• In Brandon Sanderson's The Stormlight Archive series:
    • Shardblades automatically go into Hammerspace when dismissed, dropped or otherwise separated from their owner, unless he or she wills otherwise when releasing them. The owner can re-summon the Blade at will (although it takes 10 heartbeats for it to appear). Blades are really huge (although remarkably light), so carrying them around is pretty inconvenient whenever someone has to do it, such as when they are bonding to a newly acquired blade which takes a few weeks.
    • Interestingly Shardplate does not have this property. It's huge and bulky at all times, making transporting it around an important logistical consideration. However if it is damaged or broken it can be regrown by providing it with Stormlight, even just from a single small piece.
    • As the series goes on, some explanation of both of these properties (although more the Bldaes than Plate) are given. Shardblades are actually Spren that Knight's Radiant have bonded with. When they aren't being used as swords, the blades exist in the Cognitive Realm, appearing in the Physical realm when summoned, using the person they are bonded to in order to manifest physically. It's still unknown where Shardplate comes from, although Dalinar's Visions seem to imply that there is or was some method by which it used to be stored in Hammerspace and summoned.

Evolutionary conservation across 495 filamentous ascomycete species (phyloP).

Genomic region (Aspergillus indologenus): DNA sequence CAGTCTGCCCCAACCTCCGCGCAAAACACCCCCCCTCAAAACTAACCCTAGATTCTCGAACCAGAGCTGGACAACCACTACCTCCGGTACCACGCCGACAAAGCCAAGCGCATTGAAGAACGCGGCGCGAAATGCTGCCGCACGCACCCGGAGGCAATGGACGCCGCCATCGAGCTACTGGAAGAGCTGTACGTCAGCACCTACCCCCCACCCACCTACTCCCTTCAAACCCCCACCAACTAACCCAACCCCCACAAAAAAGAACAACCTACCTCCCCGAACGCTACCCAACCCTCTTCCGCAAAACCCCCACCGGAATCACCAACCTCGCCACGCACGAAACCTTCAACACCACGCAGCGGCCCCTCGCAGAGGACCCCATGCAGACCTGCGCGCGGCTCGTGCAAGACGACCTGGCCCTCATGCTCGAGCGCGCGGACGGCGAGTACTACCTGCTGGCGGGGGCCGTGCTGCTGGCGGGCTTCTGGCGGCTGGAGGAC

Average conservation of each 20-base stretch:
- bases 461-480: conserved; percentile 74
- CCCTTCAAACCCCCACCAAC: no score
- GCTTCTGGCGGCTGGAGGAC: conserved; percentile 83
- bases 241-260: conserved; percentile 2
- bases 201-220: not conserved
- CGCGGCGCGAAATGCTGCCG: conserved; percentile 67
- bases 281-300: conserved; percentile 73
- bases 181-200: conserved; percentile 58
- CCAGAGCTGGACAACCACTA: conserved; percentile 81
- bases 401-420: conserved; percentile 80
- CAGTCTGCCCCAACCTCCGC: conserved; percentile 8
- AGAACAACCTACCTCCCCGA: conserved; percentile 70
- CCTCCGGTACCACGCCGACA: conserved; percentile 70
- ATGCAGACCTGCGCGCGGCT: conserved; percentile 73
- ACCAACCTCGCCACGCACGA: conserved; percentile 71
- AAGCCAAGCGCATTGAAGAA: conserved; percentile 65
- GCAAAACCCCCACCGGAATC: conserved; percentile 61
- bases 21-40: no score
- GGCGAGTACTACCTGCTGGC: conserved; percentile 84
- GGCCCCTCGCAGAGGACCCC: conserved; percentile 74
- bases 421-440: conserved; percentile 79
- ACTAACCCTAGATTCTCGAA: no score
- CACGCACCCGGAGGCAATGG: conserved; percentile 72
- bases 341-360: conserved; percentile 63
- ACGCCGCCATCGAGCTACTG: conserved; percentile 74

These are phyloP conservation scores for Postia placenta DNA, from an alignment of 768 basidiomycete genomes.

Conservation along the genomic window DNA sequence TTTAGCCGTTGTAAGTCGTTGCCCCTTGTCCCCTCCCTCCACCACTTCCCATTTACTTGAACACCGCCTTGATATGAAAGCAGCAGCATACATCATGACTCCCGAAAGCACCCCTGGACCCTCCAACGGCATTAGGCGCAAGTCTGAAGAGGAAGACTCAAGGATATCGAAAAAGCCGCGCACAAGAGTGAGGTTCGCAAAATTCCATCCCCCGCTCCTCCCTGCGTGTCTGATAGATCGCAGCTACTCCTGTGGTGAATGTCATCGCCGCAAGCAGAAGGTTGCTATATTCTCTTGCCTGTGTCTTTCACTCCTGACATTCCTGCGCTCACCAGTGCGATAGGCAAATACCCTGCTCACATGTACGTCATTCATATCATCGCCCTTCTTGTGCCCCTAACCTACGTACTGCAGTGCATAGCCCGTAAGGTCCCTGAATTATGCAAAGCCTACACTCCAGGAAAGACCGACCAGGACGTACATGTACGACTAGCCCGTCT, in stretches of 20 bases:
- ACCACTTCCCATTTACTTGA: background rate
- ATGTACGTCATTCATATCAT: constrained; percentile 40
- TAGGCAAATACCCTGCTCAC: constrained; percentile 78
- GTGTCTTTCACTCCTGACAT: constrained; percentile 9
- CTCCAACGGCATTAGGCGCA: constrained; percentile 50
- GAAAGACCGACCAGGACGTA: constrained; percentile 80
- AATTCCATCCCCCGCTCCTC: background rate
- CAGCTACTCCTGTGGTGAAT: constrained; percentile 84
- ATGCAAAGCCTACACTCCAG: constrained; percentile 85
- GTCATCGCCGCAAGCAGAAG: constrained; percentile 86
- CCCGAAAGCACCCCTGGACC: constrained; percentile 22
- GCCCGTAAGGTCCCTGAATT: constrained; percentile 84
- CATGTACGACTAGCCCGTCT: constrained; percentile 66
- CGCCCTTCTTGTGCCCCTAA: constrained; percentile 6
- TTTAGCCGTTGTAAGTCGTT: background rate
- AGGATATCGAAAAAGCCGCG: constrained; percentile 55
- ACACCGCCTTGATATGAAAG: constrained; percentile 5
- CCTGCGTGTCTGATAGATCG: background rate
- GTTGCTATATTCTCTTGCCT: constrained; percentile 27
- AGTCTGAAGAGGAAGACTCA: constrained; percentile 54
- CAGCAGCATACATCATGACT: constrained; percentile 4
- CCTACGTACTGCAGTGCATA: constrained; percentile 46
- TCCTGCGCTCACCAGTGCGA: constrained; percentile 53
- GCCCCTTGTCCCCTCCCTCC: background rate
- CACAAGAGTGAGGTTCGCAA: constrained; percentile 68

• In Mike Leon's Supervillainous!, the main character, Baron Hammerspace, has this as a super power. He can store and retrieve anything he wants in his jacket, provided it is not too big to wrap the jacket around. He seems to have an infinite supply of guns, bombs, and bizarre science fiction weapons in there.